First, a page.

At the halfway point of the Grapefruit League season let’s look at how the spring position battles are shaping up with the New York Yankees. The analysis will include statistics, track records and a “scout’s eye” view at projecting a winner.
No. 4 and No. 5 starters
Bartolo Colon, 37, 1-0 3.00 ERA, 12 K’s, 1.00 WHIP
Fredy Garcia, 34, 1-1 4.70 ERA, 6 K’s, 1.30 WHIP
Sergio Mitre, 30, 1-0 0.00 ERA, 4 K’s, 1.00 WHIP
Ivan Nova, 24, 0-0 2.25 ERA, 3 K’s, 1.25 WHIP
Nova is a clear-cut favorite for the No. 4 spot in the rotation. His star has risen this spring because of how many inquiries about his availability from other teams. Nova does not have a dominant pitch but he competes and the Yankees like that about him.
Some in Yankee circles believe Nova will be the odd man out because he has options left back to Triple-A Scranton/Wilkes-Barre. But that may not be the case at all because manager Joe Girardi and pitching coach Larry Rothschild have told reporters they will take the best arms north with them, period.
Nova is not in the category of past Yankee prospects like Phil Hughes. Some scouts believe he overachieved last season at Scranton, where he was 12-3 with a 2.86 ERA and 115 strikeouts in 145 innings.
But Rothschild and Girardi like his makeup and his fearlessness on the mound. So unless Nova really flops in the next two weeks, he is strong favorite to hold the No. 4 spot in the rotation.
Mitre is behind several eight balls this spring. The problem with Mitre is that he performed exceptionally well out the bullpen last season. He did not pitch as well in his three starts. So the Yankees seem to view him as more of a long relief and spot starter candidate.
Mitre did not help his cause by coming up with a mild left oblique strain on the night he was to start against the Red Sox on Monday. He has only pitched five innings this spring and none have them have been starts. So it is hard to say Mitre will have the ability to pull things together in time to make the team as a starter.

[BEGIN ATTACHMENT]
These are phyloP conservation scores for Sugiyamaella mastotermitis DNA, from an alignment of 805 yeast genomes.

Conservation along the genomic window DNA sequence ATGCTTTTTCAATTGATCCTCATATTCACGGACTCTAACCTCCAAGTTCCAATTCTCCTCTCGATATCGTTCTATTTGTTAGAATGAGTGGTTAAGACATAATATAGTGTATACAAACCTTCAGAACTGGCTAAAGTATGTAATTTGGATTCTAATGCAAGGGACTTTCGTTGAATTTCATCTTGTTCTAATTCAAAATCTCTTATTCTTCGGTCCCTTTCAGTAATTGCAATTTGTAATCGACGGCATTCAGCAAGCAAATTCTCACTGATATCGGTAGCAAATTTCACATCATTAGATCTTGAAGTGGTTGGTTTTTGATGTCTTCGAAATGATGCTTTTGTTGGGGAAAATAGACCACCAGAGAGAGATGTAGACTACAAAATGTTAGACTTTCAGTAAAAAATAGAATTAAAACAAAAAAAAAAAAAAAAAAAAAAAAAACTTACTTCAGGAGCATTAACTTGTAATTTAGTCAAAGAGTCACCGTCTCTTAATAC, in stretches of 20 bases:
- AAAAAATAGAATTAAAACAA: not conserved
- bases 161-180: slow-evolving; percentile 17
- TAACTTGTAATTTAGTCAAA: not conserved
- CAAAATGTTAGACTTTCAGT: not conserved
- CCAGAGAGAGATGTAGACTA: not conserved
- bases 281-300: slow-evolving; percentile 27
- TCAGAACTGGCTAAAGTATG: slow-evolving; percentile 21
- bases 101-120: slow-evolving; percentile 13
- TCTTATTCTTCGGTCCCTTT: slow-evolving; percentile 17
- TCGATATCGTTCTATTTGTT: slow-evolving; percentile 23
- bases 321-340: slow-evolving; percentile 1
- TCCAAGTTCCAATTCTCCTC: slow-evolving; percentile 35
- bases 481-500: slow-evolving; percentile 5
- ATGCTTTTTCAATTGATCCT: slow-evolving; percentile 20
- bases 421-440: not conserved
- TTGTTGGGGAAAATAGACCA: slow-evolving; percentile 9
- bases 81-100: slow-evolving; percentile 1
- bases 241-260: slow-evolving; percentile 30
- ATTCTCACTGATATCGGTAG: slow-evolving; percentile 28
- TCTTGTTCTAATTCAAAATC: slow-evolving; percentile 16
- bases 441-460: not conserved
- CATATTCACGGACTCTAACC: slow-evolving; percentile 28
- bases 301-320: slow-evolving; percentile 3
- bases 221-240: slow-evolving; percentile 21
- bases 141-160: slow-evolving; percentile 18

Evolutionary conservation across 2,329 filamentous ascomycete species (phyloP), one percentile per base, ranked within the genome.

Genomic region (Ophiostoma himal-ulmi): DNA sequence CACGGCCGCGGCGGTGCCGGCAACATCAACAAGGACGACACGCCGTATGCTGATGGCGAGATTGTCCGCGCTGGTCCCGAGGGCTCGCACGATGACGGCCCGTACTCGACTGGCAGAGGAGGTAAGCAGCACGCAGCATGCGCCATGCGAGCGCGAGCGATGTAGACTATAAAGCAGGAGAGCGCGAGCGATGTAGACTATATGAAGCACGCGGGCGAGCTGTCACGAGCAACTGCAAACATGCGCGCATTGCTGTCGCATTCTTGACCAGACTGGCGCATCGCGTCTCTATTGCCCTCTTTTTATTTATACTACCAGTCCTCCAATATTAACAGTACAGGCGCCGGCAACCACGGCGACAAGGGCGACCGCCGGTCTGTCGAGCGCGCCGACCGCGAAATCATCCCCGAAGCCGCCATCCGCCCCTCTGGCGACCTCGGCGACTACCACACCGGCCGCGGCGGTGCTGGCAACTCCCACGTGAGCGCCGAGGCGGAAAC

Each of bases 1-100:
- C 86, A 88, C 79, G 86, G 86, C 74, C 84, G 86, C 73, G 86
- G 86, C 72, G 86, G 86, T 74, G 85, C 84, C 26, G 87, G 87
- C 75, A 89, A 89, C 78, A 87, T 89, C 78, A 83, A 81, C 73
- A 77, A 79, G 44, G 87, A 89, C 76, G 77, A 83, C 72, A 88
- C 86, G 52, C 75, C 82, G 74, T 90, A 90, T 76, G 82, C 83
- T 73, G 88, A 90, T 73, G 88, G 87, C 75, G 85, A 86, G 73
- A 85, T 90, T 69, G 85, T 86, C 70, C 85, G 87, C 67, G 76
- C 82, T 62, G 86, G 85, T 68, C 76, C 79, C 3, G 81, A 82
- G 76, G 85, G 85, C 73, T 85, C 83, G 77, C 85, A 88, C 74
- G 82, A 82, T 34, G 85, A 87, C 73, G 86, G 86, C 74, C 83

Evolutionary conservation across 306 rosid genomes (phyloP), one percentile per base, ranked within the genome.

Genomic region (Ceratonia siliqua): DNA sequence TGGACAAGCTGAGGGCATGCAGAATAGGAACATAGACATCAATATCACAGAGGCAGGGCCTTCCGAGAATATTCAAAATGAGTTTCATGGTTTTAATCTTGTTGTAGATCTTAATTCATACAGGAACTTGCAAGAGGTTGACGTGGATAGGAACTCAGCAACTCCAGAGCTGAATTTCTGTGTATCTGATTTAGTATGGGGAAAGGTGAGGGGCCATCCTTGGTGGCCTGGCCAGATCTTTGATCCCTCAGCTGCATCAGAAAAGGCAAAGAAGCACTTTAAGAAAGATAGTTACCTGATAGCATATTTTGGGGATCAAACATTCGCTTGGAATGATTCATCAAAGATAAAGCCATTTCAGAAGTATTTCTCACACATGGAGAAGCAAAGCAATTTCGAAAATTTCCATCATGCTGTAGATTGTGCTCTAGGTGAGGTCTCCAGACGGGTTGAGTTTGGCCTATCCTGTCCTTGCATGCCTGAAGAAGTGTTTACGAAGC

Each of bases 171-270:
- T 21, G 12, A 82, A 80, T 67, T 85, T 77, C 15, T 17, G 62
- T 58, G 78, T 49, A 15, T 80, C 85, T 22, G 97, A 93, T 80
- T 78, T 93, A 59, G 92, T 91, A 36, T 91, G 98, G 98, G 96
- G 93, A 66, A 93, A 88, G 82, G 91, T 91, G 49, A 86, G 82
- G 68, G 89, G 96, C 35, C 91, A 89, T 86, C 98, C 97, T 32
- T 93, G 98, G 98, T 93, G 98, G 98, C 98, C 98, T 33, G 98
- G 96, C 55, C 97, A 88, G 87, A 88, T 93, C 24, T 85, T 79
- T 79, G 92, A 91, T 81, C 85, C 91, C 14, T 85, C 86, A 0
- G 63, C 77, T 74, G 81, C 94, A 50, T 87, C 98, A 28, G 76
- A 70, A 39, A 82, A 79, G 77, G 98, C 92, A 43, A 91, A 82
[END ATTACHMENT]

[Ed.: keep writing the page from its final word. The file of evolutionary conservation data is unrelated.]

With only one bullpen spot open, Mitre is more likely to get that role. One thing weighing heavily in his favor is that Girardi and Rothschild have a history with him. Rothschild worked with him when he was with the Cubs and Girardi used him as a starter when he managed the Marlins in 2007.
Mitre also is different from any of the other relievers the Yankees have in that he can induce ground balls with his sinker.
That leaves Garcia and Colon vying for the No. 5 spot. When camp opened Garcia was the front-runner and, despite Garcia’s weak outing on Sunday against the Twins, he remains the front-runner at the halfway point.
The reason is Garcia’s track record. Garcia made 28 starts with the Chicago White Sox in 2010 and was 12-6 with a 4.64 ERA. He is high WHIP pitcher at 1.38, which means he has to battle with whatever he’s got to get out of jams.
When he is “on,” Garcia can be very good. In 15 starts last season, he held opponents to two runs or fewer. But as the high ERA would suggest, when he is not “on” he can be knocked around like the proverbial boxing tomato can.
If the decision on the No. 5 spot were necessary to be made today, Garcia would clearly have the edge over Colon.
Colon has not pitched in the major leagues since the mid-2009 season, when he was cut by the White Sox after 12 starts, a 3-6 record and a 4.19 ERA. Colon was invited to spring training on the basis of pitching exceptional baseball on a winter league team managed by Yankee bench coach Tony Pena.
Colon surprised the Yankees in two ways. No. 1 he reported to camp heavier than his listed 265 pounds, which displeased the front office. But he has wowed Rothschild and Girardi with his 93-mile-per-hour fastball and devastating sinker.
The Yankees do see Colon as an effective potential No. 5 starter. But they are somewhat leery about his past health issues and his weight problems. But Colon holds more promise because Garcia can’t throw with the same velocity as Colon.
So it comes down to a breaking ball artist with a proven track record of durability against a promising former Cy Young Award winner with a blazing fastball and the waistline of Shamu the Killer Whale.
There is still time for Colon to edge his way into the mix. But it will not be at the expense of Nova. Garcia would be the loser.